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FTC Seeks $52.6 Million For Alleged Phone-Bill 'Cramming'

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WASHINGTON — Federal regulators are seeking $52.6 million from a billing company that they accuse of adding unauthorized charges to consumers' phone bills.

The Federal Trade Commission announced Tuesday it has asked a federal court to issue a civil contempt ruling against Billing Services Group and order repayment.

The agency says Billing Services added charges for unauthorized services such as voicemail and streaming video to bills for about 1.2 million phone lines, a practice known as "cramming." It says the company acted on behalf of an individual it describes as a "serial phone crammer."

The FTC says the cramming occurred from 2006 through 2010 and added about $70 million in bogus charges to phone bills. It says San Antonio-based Billing Services violated a 1999 settlement with the agency that prohibited unauthorized billing.

Billing Services disputed the FTC's allegations. It said the agency's request to the court "represents an incomplete and inaccurate representation of the facts and leaps to false conclusions."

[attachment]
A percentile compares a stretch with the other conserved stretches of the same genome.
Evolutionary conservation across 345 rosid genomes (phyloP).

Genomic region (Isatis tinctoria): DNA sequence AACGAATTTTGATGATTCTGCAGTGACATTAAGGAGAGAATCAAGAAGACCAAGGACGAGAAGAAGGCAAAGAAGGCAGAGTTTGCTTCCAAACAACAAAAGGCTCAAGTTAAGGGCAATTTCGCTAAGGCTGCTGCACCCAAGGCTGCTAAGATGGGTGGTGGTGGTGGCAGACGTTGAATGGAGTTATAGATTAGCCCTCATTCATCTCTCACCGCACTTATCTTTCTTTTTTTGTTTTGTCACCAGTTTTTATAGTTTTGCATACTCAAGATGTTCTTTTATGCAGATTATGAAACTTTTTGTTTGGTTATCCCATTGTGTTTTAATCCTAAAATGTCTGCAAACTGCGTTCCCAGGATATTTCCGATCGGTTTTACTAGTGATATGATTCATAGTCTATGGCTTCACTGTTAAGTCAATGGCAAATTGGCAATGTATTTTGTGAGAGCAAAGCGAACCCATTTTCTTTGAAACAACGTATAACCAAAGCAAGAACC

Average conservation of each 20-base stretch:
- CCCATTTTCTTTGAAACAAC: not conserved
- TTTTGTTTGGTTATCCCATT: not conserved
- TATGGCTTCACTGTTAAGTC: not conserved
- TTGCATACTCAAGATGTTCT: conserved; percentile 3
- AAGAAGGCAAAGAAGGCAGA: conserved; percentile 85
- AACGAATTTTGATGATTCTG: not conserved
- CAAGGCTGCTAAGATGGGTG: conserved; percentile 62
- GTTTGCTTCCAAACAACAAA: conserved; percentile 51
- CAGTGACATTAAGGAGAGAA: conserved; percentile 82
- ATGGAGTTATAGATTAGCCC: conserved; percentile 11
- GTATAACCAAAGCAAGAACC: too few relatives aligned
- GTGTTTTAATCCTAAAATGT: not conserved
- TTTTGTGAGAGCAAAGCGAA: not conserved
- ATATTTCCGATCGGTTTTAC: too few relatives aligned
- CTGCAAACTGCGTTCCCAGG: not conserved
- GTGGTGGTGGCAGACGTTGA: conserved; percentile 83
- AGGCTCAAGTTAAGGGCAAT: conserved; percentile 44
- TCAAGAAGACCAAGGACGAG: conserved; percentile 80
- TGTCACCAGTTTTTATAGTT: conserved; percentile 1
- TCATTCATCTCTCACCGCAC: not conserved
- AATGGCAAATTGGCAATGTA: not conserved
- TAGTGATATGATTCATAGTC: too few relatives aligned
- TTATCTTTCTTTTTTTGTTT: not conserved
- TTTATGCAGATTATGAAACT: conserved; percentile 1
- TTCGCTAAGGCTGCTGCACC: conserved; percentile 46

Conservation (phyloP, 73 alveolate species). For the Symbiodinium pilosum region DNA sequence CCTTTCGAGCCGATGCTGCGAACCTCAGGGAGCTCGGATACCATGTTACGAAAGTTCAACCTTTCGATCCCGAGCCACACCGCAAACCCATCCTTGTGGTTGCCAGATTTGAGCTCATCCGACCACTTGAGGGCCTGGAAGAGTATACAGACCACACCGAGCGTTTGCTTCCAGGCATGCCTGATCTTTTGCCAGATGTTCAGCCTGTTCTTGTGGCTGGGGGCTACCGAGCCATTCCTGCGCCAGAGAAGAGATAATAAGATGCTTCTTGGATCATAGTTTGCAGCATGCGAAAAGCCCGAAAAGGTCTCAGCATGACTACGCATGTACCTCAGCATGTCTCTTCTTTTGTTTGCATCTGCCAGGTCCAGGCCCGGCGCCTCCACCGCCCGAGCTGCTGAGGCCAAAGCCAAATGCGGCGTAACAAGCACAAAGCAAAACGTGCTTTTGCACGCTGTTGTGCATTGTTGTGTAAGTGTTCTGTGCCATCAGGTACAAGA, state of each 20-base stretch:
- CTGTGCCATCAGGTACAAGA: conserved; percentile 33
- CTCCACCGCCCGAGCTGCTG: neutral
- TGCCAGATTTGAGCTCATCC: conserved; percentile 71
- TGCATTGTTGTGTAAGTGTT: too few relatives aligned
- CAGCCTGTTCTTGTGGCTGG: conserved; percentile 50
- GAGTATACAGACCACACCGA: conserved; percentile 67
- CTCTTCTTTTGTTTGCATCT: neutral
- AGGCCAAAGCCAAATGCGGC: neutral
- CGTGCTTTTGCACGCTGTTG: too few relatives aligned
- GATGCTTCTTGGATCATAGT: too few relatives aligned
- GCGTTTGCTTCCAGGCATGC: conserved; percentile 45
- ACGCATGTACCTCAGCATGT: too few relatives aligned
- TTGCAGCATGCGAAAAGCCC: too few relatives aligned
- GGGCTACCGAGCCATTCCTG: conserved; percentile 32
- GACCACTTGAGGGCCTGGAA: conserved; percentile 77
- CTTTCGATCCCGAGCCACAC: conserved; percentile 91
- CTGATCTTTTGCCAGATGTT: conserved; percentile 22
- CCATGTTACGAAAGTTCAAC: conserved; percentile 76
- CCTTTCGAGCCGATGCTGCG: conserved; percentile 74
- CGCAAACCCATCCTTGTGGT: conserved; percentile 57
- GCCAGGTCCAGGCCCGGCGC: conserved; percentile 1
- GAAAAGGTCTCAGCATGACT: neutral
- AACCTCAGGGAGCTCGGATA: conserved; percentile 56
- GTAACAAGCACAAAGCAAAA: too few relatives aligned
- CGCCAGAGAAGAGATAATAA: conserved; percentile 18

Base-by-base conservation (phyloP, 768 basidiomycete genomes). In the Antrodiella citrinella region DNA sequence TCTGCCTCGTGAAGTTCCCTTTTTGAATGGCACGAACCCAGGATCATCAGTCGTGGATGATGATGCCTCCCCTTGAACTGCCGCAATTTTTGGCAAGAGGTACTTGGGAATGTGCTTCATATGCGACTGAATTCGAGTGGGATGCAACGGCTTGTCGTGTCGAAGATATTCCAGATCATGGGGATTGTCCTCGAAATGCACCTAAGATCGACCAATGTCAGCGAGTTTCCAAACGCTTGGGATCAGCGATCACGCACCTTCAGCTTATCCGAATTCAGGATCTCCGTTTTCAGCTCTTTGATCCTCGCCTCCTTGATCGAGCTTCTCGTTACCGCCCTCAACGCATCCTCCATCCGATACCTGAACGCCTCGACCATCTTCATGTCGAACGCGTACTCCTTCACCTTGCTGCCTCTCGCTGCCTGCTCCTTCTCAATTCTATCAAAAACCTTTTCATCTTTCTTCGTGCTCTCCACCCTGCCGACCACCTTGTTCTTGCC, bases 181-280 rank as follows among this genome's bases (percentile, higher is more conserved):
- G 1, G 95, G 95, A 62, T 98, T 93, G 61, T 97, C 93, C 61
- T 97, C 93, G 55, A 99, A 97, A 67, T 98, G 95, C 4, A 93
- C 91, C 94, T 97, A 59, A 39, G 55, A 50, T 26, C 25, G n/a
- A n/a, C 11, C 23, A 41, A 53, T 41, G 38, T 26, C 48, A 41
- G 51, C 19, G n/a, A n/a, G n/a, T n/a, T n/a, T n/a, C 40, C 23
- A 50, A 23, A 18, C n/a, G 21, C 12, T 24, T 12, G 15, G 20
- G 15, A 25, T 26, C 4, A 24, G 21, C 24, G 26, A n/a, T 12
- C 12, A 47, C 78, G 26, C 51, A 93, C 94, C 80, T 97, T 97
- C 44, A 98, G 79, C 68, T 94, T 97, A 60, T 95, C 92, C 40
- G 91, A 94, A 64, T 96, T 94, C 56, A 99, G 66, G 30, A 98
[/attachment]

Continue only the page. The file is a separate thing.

"The bottom line is that the FTC is trying to blame (Billing Services) for the acts of another party," the company said in a statement.

Billing Services is the biggest third-party billing company in the U.S. Billing companies act as middlemen between phone companies and third-party vendors selling services. They collect charges for the vendors' services for the phone companies.

The agency asked a federal court in San Antonio to order Billing Services to pay $52.6 million, which it said is the amount that the company billed consumers and failed to refund.

In a court filing, the agency said the company worked with a "crammer" named Cindy Landeen and her associates to bill consumers for the unauthorized services, which included three voicemail services, one streaming video service, two identify-theft protection services, two directory assistance services and one job skills training service.

The company "made it possible for con artists to steal people's hard-earned money by placing charges on phone bills for services they never ordered or used," David Vladeck, director of the FTC's Bureau of Consumer Protection, said in a statement.

Billing Services said it was being unfairly blamed for the actions of Landeen's company, which was one of its clients

Landeen couldn't be reached for comment. A phone number listed in her name was disconnected.

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